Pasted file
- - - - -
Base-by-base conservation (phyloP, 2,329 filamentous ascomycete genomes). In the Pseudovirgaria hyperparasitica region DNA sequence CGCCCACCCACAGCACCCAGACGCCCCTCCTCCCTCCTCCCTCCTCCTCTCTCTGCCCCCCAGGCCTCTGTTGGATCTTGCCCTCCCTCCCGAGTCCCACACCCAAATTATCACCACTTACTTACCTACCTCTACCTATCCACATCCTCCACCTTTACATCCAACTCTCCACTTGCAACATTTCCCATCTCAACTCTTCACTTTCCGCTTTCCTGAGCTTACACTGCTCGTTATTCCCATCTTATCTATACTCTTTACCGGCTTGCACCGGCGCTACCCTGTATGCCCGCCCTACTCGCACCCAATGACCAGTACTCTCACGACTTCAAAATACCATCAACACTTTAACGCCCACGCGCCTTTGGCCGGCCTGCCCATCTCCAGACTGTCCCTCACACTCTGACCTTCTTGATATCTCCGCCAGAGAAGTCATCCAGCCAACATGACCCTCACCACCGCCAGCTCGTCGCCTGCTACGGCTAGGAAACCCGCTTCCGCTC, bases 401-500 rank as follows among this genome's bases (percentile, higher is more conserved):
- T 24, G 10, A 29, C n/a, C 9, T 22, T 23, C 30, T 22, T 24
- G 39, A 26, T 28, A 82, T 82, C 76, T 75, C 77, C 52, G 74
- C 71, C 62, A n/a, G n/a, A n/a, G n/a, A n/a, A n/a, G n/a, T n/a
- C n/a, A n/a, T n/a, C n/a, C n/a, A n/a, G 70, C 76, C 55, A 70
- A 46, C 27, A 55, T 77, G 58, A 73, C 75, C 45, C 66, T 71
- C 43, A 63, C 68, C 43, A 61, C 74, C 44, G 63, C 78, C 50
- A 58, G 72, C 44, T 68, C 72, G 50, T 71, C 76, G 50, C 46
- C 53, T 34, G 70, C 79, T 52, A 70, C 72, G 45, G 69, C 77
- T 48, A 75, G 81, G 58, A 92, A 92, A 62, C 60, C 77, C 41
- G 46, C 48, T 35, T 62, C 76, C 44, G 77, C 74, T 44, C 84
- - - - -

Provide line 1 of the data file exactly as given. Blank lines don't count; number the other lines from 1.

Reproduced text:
Base-by-base conservation (phyloP, 2,329 filamentous ascomycete genomes). In the Pseudovirgaria hyperparasitica region DNA sequence CGCCCACCCACAGCACCCAGACGCCCCTCCTCCCTCCTCCCTCCTCCTCTCTCTGCCCCCCAGGCCTCTGTTGGATCTTGCCCTCCCTCCCGAGTCCCACACCCAAATTATCACCACTTACTTACCTACCTCTACCTATCCACATCCTCCACCTTTACATCCAACTCTCCACTTGCAACATTTCCCATCTCAACTCTTCACTTTCCGCTTTCCTGAGCTTACACTGCTCGTTATTCCCATCTTATCTATACTCTTTACCGGCTTGCACCGGCGCTACCCTGTATGCCCGCCCTACTCGCACCCAATGACCAGTACTCTCACGACTTCAAAATACCATCAACACTTTAACGCCCACGCGCCTTTGGCCGGCCTGCCCATCTCCAGACTGTCCCTCACACTCTGACCTTCTTGATATCTCCGCCAGAGAAGTCATCCAGCCAACATGACCCTCACCACCGCCAGCTCGTCGCCTGCTACGGCTAGGAAACCCGCTTCCGCTC, bases 401-500 rank as follows among this genome's bases (percentile, higher is more conserved):